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The True Identities of the Kings in Your Deck of Playing Cards

Helen Flatley

The faces of the kings in the standard pack of playing cards may appear to be simply anonymous, generic representations of the monarchy, but according to the International Playing Card Society, in France, they once depicted some of the most famous leaders in history.

Although they have been subject to many design changes over the years, in 17th century France, the four kings in the deck of playing cards were given names and identities, reflecting the importance and grandeur of the French monarchy itself.

Vintage playing cards. Photo by William Creswell CC BY 2.0

Vintage playing cards. Photo by William Creswell CC BY 2.0

French rulers wanted to cast themselves as the heirs to the ancient kings of old, and as result, the kings on the playing cards represented some of history’s most iconic leaders: Charlemagne, David, Caesar and Alexander.

The origins of playing cards, as we know them today, are somewhat obscure. According to historian Joseph Needham, they first appeared in Tang China, in the 9th century AD, but these early cards were not organized into suits, with numbers and symbols, until much later.

Six different representations of the king of clubs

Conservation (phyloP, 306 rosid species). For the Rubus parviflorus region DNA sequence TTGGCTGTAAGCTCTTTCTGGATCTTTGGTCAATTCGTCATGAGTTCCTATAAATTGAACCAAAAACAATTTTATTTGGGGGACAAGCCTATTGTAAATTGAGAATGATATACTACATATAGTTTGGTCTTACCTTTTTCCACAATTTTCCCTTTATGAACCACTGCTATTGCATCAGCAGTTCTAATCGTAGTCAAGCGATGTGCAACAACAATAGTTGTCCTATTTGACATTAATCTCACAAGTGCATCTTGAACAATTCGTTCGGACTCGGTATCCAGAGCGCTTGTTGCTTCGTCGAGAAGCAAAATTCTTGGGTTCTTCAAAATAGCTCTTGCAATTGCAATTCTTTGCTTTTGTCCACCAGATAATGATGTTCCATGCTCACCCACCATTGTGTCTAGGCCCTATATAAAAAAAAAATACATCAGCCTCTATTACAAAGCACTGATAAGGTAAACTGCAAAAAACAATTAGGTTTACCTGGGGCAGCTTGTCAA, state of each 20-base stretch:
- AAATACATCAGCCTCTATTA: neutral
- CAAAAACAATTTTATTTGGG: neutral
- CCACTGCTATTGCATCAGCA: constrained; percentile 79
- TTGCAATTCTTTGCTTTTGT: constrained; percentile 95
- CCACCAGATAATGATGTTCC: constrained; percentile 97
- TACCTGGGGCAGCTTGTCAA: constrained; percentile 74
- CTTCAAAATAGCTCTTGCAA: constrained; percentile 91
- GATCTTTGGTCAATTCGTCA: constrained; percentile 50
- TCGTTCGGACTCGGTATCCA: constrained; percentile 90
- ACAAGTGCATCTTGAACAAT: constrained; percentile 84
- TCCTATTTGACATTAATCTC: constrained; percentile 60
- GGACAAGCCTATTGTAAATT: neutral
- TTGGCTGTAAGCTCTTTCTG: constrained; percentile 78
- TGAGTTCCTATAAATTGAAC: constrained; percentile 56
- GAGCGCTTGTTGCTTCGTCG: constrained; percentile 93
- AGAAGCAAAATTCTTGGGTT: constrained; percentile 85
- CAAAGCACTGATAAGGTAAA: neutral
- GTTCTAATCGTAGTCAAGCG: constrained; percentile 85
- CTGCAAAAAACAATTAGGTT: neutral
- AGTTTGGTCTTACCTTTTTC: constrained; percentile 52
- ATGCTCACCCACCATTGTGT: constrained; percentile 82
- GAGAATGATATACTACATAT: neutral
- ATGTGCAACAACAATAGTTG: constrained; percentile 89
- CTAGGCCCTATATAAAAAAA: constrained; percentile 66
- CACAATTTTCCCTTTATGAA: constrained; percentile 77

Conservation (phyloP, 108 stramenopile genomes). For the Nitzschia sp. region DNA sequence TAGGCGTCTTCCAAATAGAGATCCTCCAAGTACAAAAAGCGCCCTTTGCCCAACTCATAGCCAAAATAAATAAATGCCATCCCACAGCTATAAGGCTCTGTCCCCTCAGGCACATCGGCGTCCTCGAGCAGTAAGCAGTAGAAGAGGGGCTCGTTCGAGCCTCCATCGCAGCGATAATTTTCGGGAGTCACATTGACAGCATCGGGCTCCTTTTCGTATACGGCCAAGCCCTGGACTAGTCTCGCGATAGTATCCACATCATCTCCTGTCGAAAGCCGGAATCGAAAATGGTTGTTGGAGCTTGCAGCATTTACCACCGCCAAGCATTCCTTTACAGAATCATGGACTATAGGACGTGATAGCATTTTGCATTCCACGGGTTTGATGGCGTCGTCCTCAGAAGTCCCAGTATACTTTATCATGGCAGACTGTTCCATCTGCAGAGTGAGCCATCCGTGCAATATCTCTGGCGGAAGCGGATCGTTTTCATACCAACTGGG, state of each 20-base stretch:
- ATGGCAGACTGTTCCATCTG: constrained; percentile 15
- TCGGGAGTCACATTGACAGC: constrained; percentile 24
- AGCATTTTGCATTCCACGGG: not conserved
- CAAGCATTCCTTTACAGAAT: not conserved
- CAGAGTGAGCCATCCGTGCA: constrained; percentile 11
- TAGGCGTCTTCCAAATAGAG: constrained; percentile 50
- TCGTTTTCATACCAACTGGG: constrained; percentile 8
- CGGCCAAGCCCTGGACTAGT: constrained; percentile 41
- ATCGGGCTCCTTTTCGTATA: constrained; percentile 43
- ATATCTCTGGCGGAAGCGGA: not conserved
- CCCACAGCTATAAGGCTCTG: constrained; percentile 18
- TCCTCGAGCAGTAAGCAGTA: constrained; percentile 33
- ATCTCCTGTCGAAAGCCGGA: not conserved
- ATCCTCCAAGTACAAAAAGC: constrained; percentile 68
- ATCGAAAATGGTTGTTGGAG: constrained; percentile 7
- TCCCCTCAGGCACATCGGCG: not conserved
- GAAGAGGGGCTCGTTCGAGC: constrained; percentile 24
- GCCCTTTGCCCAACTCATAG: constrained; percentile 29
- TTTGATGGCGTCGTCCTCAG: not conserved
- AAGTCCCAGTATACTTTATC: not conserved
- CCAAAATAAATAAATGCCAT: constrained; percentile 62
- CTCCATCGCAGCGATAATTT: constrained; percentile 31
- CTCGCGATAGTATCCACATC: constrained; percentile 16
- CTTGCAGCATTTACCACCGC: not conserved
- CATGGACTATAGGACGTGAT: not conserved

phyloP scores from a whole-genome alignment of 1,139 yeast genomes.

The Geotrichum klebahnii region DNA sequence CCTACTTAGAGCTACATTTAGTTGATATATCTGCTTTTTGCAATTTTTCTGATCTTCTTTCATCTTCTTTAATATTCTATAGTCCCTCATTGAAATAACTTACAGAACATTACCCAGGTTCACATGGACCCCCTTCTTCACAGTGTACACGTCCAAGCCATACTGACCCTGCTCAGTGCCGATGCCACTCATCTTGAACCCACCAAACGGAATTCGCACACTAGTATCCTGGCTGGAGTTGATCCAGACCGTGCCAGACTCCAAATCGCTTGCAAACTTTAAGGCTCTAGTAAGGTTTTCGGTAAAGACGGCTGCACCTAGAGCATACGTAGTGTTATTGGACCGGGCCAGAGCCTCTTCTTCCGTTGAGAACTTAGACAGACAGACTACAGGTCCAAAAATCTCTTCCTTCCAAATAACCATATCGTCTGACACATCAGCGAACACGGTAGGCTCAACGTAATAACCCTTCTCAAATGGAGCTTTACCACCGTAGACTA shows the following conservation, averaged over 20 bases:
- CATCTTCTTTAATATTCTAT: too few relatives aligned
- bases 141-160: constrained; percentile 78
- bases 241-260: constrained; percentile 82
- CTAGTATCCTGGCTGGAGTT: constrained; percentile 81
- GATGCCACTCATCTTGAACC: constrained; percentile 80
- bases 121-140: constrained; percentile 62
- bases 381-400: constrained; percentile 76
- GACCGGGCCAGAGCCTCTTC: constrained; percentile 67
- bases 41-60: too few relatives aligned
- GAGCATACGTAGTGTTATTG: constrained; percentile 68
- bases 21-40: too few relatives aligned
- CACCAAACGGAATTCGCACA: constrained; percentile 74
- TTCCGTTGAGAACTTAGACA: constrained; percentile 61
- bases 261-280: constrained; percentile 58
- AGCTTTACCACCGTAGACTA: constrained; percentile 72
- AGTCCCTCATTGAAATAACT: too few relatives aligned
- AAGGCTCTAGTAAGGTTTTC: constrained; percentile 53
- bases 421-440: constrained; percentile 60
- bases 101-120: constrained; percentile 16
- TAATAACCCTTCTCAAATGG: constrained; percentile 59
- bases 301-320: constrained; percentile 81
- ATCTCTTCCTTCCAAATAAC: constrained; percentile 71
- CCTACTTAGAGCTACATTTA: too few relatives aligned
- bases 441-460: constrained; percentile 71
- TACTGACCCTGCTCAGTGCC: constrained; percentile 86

Six different representations of the king of clubs

It is thought that the king first appeared on playing cards produced in India or Persia, and that these cards were brought to Europe via the Iberian Peninsula in the Middle Ages.

We can be fairly sure that playing cards appeared in Europe in the late medieval period, probably in the second half of the 14th century. Around this time, sermons written by concerned clergymen in Italy, France and Spain referenced playing cards, usually in conjunction with prohibitions of dice and gambling.

Vintage French playing cards. The queen (dame) of spades is associated with Pallas. The King (roi) of clubs is associated with Alexander the Great. Photo by William Creswell CC BY 2.0

Vintage French playing cards. The queen (dame) of spades is associated with Pallas. The King (roi) of clubs is associated with Alexander the Great. Photo by William Creswell CC BY 2.0

In the medieval period, the design of playing cards varied wildly, although there were some familiar elements that seemed to remain consistent. According to the International Playing Card Society, most variations included a combination of numbered cards with three or sometimes four “royal” cards: king, queen, knight and knave. These were then divided into suits represented by different symbols, including a cup, coin, sword and stick.

These cards, and the games associated with them, soon became incredibly popular across Europe, and manufacturers began to experiment with ways to streamline their production.

King cards of all four suits in the English pattern. Phoot by Enoch Lau CC BY SA 3.0

King cards of all four suits in the English pattern. Phoot by Enoch Lau CC BY SA 3.0